- Lines Occasioned By Some Verses of His Grace the Duke of Buckingham
- A Farewell to London [ ] In the Year 1715
- Imitation of Martial
- Imitation of Tibullus
- The Basset-table [ ] an Eclogue
- Epigram On the Toasts of the Kit-cat Club [ ] Anno 1716
- The Challenge a Court Ballad
- The Looking-glass On Mrs. Pulteney
- Prologue, Designed For Mr. D’urfey’s Last Play
- Prologue to the ‘three Hours After Marriage’
- Prayer of Brutus From Geoffrey of Monmouth
- To Lady Mary Wortley Montagu
- Extemporaneous Lines On a Portrait of Lady Mary Wortley Montagu, Painted By Kneller
- Eloisa to Abelard [ ]
- Poems Written Between 1718 and 1727
- An Inscription Upon a Punch-bowl In the South Sea Year, For a Club: Chased With Jupiter Placing Callisto In the Skies, and Europa With the Bull
- Epistle to James Craggs, Esq. Secretary of State
- A Dialogue
- Verses to Mr. C. St. James’s Palace, London, Oct. 22
- To Mr. Gay Who Had Congratulated Pope On Finishing His House and Gardens
- On Drawings of the Statues of Apollo, Venus, and Hercules Made For Pope By Sir Godfrey Kneller
- Epistle to Robert Earl of Oxford and Mortimer Prefixed to Parnell’s Poems
- Two Choruses to the Tragedy of Brutus
- To Mrs. M. B. On Her Birthday
- Answer to the Following Question of Mrs. Howe
- On a Certain Lady At Court
- To Mr. John Moore Author of the Celebrated Worm-powder
- The Curll Miscellanies Umbra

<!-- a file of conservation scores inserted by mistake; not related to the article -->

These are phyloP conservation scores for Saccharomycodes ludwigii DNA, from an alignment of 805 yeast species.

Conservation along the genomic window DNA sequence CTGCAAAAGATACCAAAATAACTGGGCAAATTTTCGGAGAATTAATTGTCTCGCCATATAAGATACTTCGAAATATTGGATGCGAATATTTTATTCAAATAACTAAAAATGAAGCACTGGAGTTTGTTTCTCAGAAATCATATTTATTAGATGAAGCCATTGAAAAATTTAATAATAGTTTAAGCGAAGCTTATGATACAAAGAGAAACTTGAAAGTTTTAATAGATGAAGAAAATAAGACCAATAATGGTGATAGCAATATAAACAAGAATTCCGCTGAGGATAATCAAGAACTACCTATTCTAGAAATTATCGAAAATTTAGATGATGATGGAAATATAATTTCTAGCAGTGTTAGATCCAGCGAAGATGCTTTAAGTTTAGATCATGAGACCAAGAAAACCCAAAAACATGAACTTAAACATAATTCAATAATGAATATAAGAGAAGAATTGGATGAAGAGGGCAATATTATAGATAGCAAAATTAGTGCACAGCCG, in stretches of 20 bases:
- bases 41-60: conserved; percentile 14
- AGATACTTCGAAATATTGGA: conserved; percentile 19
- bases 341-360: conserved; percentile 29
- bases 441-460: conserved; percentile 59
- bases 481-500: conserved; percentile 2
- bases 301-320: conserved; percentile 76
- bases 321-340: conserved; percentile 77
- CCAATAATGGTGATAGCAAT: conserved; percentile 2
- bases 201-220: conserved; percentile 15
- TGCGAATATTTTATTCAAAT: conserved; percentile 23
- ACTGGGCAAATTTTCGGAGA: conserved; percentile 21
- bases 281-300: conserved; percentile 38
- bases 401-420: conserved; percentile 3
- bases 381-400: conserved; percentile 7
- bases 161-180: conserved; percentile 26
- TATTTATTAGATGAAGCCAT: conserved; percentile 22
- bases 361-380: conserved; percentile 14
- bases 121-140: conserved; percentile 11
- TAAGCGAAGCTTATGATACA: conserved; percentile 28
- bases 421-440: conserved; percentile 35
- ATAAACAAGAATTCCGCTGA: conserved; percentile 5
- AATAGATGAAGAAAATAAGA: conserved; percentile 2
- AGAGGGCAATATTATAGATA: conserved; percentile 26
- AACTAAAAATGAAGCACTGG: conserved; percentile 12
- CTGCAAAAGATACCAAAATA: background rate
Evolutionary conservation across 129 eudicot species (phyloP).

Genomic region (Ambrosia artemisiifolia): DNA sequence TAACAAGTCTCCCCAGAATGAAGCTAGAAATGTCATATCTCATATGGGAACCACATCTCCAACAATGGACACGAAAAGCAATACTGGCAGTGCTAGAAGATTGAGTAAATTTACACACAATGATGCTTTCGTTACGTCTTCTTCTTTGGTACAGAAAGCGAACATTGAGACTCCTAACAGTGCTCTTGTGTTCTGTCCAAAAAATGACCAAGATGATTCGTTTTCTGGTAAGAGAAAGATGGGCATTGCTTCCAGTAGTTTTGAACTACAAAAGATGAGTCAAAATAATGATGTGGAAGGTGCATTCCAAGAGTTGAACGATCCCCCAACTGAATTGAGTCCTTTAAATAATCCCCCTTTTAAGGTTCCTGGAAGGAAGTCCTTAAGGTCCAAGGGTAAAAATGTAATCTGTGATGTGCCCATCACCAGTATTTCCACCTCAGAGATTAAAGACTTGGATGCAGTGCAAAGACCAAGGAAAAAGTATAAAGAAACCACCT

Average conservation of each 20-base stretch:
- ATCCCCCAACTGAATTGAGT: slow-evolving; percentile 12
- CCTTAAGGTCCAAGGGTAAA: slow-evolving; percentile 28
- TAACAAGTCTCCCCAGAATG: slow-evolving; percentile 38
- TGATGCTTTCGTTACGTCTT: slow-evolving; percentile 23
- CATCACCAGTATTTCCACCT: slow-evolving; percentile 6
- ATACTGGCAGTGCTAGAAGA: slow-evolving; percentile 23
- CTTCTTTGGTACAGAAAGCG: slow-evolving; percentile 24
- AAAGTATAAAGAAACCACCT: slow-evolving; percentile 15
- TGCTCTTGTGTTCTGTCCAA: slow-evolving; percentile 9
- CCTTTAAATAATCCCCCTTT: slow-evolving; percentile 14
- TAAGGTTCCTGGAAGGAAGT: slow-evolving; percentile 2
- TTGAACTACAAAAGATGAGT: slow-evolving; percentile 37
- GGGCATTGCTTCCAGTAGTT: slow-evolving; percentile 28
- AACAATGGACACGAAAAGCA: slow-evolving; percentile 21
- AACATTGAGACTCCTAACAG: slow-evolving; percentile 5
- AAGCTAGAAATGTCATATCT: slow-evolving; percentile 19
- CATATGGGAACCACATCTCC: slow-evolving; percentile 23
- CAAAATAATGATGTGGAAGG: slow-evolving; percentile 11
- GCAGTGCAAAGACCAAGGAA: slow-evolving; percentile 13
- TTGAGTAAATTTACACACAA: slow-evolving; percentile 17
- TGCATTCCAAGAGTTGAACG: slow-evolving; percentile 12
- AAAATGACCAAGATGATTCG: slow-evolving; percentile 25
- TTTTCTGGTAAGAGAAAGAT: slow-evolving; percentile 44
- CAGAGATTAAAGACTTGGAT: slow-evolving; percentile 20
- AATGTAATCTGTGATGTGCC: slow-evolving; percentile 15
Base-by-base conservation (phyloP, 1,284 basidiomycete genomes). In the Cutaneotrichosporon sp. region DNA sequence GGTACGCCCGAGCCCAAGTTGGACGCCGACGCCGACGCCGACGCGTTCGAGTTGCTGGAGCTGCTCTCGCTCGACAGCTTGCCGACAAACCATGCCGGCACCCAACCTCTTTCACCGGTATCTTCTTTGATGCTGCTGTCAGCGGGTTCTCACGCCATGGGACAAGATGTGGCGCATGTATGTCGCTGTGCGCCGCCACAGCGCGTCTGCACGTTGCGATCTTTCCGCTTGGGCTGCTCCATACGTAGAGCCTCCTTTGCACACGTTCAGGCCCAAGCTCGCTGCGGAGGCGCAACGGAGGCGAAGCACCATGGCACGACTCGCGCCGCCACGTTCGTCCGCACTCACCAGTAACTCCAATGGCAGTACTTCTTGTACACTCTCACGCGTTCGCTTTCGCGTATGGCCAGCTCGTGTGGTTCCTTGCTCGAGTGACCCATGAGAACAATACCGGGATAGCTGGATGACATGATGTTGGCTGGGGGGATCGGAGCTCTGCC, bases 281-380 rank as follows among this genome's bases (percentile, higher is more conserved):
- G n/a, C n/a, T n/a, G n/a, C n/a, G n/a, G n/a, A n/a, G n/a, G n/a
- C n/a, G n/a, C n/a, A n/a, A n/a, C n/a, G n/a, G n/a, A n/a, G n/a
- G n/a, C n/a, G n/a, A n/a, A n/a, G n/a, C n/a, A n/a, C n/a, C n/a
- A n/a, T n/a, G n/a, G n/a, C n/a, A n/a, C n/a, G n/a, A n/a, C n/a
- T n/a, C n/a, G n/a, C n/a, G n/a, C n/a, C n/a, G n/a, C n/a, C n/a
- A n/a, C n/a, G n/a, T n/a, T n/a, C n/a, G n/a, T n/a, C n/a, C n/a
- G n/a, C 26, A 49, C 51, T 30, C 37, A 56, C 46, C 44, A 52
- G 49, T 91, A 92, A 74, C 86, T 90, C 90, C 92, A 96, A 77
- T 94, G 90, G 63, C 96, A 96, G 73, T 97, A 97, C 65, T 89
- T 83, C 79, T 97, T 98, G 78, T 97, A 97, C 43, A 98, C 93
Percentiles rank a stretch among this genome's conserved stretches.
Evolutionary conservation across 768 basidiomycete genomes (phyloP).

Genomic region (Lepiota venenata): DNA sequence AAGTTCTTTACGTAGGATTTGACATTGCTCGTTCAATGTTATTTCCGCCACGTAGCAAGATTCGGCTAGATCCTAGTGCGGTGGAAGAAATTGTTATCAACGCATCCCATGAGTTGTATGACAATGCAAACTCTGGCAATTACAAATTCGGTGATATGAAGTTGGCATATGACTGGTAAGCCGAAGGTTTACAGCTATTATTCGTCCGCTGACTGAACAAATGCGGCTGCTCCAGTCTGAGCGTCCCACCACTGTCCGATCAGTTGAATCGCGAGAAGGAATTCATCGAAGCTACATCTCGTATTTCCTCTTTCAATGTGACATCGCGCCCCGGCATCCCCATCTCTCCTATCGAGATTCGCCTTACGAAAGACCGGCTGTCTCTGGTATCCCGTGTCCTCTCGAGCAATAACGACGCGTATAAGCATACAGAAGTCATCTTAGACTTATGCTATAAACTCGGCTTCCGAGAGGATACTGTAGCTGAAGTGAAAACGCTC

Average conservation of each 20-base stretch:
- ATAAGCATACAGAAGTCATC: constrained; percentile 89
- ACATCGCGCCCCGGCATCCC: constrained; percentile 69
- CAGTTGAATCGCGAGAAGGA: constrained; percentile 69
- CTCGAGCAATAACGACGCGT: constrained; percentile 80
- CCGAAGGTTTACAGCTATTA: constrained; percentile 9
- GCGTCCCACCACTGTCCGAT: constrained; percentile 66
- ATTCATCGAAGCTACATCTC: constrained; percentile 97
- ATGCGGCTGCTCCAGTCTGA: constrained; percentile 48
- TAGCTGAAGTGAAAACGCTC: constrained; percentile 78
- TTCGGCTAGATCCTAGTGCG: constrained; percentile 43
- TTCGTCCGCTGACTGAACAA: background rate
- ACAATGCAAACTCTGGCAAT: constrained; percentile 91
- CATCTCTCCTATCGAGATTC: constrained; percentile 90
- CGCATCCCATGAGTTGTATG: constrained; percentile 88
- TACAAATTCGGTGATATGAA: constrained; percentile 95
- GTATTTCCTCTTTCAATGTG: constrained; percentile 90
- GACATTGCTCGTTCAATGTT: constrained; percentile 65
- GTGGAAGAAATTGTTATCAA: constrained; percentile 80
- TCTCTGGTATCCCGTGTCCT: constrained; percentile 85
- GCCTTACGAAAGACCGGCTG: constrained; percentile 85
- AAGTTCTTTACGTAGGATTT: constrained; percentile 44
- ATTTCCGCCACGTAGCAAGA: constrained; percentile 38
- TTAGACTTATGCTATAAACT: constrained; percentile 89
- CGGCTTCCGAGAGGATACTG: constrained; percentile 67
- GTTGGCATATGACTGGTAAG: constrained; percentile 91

- Poems Suggested By Gulliver
- Later Poems
- On Certain Ladies
- Prologue to a Play For Mr. Dennis’s Benefit, In 1733, When He Was Old, Blind, and In Great Distress, a Little Before His Death
- Song, By a Person of Quality Written In the Year 1733
- Verses Left By Mr. Pope On His Lying In the Same Bed Which Wilmot, the Celebrated Earl of Rochester, Slept In At Adderbury, Then Belonging to the Duke of Argyle, July 9th, 1739
- On His Grotto At Twickenham Composed of Marbles, Spars, Gems, Ores, and Minerals
- On Receiving From the Right Hon. the Lady Frances Shirley a Standish and Two Pens
- On Beaufort House Gate At Chiswick
- To Mr. Thomas Southern On His Birthday, 1742
- 1740: A Poem [ ]
- Poems of Uncertain Date
- To Erinna
- Lines Written In Windsor Forest
- Verbatim From Boileau First Published By Warburton In 1751
- Lines On Swift’s Ancestors
- On Seeing the Ladies At Crux Easton Walk In the Woods By the Grotto Extempore By Mr. Pope
- Inscription On a Grotto, the Work of Nine Ladies